From Library Journal
Harry S. Truman and Thomas J. Pendergast met in 1927, when Truman was a Missouri judge with political ambitions and Pendergast was the boss of a powerful political machine in Kansas City. Over the years, Boss Tom would help Truman achieve many of his political goals. But as Truman rose to national prominence, his association with the corrupt Pendergast machine threatened to end his political career. FDR even made moves to have Truman defeated in his bid for reelection to the U.S. Senate in 1940. Ferrell (history, emeritus, Indiana Univ.; The Dying President: Franklin D. Roosevelt 1944-1945, LJ 3/1/98) sorts through the complex relationship between these men and demonstrates how Truman had both to live down and rise above his association with Boss Pendergast. This fine work sheds light on a part of Truman's past full of conflict and contradictions. A valuable addition to the literature on Truman the man and the politician.AMichael A. Genovese, Loyola Marymount Univ., Los Angeles
Copyright 1999 Reed Business Information, Inc.
From Kirkus Reviews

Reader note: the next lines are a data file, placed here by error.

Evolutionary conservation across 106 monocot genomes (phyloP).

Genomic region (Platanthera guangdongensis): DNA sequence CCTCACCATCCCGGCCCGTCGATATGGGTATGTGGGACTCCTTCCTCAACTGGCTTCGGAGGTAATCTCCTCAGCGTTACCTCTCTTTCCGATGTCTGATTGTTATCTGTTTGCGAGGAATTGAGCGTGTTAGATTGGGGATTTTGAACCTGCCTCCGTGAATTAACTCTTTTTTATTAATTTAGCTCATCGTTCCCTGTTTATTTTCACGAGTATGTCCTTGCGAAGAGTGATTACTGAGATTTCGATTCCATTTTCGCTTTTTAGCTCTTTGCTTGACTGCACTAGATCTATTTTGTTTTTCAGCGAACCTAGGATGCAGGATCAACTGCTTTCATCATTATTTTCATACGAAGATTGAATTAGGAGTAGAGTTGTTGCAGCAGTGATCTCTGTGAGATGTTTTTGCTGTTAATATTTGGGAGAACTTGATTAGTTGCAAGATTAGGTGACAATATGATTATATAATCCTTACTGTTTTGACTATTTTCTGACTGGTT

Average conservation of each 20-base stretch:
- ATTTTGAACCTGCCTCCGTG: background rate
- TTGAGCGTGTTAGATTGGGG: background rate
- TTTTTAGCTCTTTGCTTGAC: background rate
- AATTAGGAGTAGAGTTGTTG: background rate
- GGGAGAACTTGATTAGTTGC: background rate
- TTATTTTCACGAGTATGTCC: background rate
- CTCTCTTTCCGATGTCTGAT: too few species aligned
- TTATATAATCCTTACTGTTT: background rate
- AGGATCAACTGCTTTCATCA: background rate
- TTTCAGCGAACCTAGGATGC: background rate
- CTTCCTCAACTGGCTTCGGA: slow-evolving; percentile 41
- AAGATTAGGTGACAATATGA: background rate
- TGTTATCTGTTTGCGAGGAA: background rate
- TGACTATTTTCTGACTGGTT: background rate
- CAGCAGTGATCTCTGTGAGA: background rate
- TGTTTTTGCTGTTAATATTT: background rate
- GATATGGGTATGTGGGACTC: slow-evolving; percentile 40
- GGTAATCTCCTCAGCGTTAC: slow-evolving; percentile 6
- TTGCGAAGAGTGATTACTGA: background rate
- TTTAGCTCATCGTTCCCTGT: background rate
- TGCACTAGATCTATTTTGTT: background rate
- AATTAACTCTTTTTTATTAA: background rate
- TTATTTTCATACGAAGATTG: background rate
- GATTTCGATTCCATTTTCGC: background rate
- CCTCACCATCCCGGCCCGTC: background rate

A study of Truman's career from his 1922 start in politics through his surprising reelection to the US Senate in 1940, focusing on his relationship with the corrupt Pendergast political machine that ruled Kansas City, Mo. Presidential scholar Ferrell (History emeritus/Indiana Univ.; The Presidency of Calvin Coolidge, 1998, etc.) depicts Thomas J. Pendergast finding many electable assets in the feisty Truman after appointing him to a rural office not directly involved in the city machine. Honest, principled, hardworking, and optimistic, Truman was a WWI veteran who had soldiered with Pendergasts nephew; he was also a Mason, a Baptist, a farmer, a businessman, and a regular guy with many loyal friends. Popular with the electorate, plain Harry performed well in his political jobs while saving taxpayer funds. He was, however, taken by surprise when Boss Pendergast was sent to prison in 1939 for tax evasion. (See The Kansas City Investigation, p. 775.) After his 1935 election to the US Senate, Truman had to overcome claims by his opponents that he was ``the senator from Pendergast.'' One of Ferrell's anecdotes shows the new senator (``the country boy'') being importuned by President Roosevelt (the sophisticated aristocrat) to change his vote in favor of FDR's compliant choice for Senate majority leader, Alben W. Barkley; Truman refused and voted for opposing candidate Pat Harrison. The Comeback Kid'' of his time, Truman overcame his underdog status in a tough campaign by going to the people and traveling extensively to win reelection to the Senate in 1940tactics he would employ with similar success in the presidential race of 1948. Enhanced by fresh research, this is a valuable behind-the-scenes account of the rise of a plainspoken, no-nonsense, ordinary man to extraordinary levels of power and accomplishment. -- Copyright ©1999, Kirkus Associates, LP. All rights reserved.